Would that be something that one would see walking down the hall? I have no knowledge of the history of wheelchairs, but I thought that may be something interesting to ask. Does anyone know the answer to this question?
I don't know of anybody using a wheelchair on Titanic but it would have been fairly feasible in first and second class, because of the provision of lifts. Wheelchairs of the period were rather hefty things, especially the kind known as Bath chair.
The main problems would have been getting on board in the first place and getting onto the open decks. High sills on the doors would have created problems, but with goodwill and muscle power things could have been achieved.
In third class things would have been much harder, because of all the stairs to be negotiated.
As far as I can see, Mrs Shelley's statement only mentioned sitting in a chair for a rest before boarding a boat. She mentions being carried to a new cabin by four stewards earlier. That sounds as if she had no chair.
Wheelchairs were around in Titanic's day.Harold Bride was carried off the carpathia by two men,this means carpathia did not have any wheelchairs on board, so Titanic may of had no wheelchairs on board either. After the disaster, Harold Bride was sitting in a wheelchair cause of his frost bite feet problem.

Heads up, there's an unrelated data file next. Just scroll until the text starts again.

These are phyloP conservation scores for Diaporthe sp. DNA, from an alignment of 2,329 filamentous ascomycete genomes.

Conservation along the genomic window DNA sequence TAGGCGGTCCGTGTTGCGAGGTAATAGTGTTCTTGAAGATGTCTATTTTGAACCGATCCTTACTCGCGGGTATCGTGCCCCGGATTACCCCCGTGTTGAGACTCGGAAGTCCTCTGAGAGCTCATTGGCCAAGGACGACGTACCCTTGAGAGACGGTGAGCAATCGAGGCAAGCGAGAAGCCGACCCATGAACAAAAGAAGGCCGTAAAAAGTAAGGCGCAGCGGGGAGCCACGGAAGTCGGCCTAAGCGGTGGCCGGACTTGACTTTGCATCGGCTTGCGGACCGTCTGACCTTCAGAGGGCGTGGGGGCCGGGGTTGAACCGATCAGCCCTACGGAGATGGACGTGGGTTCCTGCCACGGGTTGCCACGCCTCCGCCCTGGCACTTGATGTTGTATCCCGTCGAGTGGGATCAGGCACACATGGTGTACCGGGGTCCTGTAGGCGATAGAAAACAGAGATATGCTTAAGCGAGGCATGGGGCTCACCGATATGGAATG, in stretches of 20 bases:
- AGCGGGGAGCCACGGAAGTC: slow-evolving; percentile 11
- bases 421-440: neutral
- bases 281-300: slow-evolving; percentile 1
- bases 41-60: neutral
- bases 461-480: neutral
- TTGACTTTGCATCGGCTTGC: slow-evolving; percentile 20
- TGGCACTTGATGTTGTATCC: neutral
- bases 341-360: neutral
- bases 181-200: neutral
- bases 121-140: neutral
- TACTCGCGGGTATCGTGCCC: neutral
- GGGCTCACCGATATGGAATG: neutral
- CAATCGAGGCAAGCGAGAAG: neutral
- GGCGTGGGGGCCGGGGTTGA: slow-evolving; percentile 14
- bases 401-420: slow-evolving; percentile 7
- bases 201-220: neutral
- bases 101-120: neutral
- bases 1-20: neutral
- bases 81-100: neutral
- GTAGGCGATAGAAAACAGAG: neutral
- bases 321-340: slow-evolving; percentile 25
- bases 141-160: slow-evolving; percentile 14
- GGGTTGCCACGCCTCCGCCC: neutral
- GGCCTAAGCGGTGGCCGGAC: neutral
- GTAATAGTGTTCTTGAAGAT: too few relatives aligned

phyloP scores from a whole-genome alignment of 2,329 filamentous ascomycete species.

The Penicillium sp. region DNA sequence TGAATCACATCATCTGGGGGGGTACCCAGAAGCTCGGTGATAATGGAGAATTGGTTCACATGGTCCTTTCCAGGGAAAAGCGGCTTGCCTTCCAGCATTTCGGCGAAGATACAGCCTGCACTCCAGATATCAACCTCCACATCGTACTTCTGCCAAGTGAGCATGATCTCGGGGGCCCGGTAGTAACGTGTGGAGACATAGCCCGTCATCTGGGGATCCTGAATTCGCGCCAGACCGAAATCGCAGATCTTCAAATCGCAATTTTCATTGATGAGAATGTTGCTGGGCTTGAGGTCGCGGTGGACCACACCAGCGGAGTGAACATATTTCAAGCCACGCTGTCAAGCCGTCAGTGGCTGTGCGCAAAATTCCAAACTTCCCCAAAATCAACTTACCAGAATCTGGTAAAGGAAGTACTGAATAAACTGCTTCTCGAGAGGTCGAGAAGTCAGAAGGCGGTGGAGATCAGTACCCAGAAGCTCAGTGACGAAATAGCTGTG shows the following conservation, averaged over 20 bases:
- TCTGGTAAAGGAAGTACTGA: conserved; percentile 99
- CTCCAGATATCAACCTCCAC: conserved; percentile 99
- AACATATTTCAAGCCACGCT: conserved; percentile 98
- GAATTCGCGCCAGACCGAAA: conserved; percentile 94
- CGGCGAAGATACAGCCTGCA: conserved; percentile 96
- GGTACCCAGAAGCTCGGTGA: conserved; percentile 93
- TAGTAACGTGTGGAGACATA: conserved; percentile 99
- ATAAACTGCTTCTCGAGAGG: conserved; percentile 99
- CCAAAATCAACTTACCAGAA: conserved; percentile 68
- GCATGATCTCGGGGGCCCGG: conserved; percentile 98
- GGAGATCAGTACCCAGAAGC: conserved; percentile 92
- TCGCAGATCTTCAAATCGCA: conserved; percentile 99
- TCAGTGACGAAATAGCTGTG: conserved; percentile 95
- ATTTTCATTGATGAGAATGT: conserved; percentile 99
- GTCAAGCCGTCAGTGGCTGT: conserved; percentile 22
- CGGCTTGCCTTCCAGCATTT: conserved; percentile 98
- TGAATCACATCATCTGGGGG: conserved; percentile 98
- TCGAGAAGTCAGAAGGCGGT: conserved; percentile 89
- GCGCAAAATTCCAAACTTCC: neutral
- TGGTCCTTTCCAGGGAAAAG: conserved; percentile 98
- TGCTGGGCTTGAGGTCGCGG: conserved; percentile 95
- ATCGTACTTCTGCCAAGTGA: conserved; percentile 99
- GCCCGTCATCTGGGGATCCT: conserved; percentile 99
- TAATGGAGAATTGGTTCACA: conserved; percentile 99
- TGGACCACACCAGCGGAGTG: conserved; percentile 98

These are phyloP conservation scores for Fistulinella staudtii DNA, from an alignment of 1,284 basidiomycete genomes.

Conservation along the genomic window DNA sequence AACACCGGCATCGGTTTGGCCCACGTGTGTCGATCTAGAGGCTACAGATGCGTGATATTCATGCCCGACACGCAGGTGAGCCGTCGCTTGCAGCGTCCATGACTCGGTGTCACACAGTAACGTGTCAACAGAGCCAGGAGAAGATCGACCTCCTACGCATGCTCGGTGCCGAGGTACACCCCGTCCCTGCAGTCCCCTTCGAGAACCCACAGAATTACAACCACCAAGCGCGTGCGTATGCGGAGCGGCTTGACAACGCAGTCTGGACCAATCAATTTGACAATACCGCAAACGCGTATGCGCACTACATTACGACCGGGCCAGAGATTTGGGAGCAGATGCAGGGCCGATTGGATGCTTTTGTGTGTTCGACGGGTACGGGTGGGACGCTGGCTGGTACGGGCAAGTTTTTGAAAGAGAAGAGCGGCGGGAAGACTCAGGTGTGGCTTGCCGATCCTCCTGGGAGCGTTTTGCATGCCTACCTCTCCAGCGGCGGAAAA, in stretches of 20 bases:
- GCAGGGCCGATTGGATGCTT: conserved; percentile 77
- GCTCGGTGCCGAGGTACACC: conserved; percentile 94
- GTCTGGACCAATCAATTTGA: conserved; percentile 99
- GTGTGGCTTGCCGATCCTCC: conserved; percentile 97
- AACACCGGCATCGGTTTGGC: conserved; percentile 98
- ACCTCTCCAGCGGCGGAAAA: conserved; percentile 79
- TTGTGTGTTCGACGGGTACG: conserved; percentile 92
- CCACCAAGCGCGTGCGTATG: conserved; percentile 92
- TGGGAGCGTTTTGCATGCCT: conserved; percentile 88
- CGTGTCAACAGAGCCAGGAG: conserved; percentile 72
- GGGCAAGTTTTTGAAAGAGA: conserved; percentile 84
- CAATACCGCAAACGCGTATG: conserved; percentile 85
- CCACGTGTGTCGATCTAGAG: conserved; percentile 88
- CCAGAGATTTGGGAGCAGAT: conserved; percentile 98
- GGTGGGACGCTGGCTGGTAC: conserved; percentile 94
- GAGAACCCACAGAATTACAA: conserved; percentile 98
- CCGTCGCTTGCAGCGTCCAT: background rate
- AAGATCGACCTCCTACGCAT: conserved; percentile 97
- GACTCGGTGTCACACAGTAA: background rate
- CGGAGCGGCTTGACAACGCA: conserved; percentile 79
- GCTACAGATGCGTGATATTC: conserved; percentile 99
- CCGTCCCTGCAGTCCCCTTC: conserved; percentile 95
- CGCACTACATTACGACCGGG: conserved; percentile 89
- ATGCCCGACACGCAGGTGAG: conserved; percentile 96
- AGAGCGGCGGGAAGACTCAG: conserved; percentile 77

I doubt there were wheelchairs on board, but by today's terms, I do believe that Titanic was mostly handicap-accessible, as it did have elevators. There were likely some difficulty accessing some areas, but I do believe it was easy to get to most places easily. I would be surprised, though, if this was to attend the needs of handicapped people. As I said, I doubt there were wheelchairs on board, unless the passenger brought it with them. This scenario could be quite likely. However, since Mr. Harold Bride was not usually confined to a wheelchair, I couldn't see one being immediately accessible to him. Most disability acts were not instigated until the late 1900's. I don't think that extra wheelchairs in stores or on board liners would have been supplied as far back as 1912, but this is just my opinion. I am not sure as to the validity of it.
I did think they must have had a couple on board, after all people are always falling around in rough seas, breaking legs and stuff, and then there's the possibility of rich old guys having a sudden attack of gout etc.
I don't think there were any on board, simply because of Mrs. White ending up "cabin bound" for the duration of the voyage after twisting her ankle. Had there been one, I strongly suspect she'd have demanded it.
And of course, myself a 20 yr. Carpenter is aware of the building code for wheelchair openings...3'o opening, in laymans terms 36".
So if the builders were considering handicapped
suites, they would have been duly noted on the plans.
Probably not after giving it some thought but if the crew had gotten her on deck sooner and in a boat she would of. Shoot she probably didn't know what was really happening till everything started to slant in her cabin.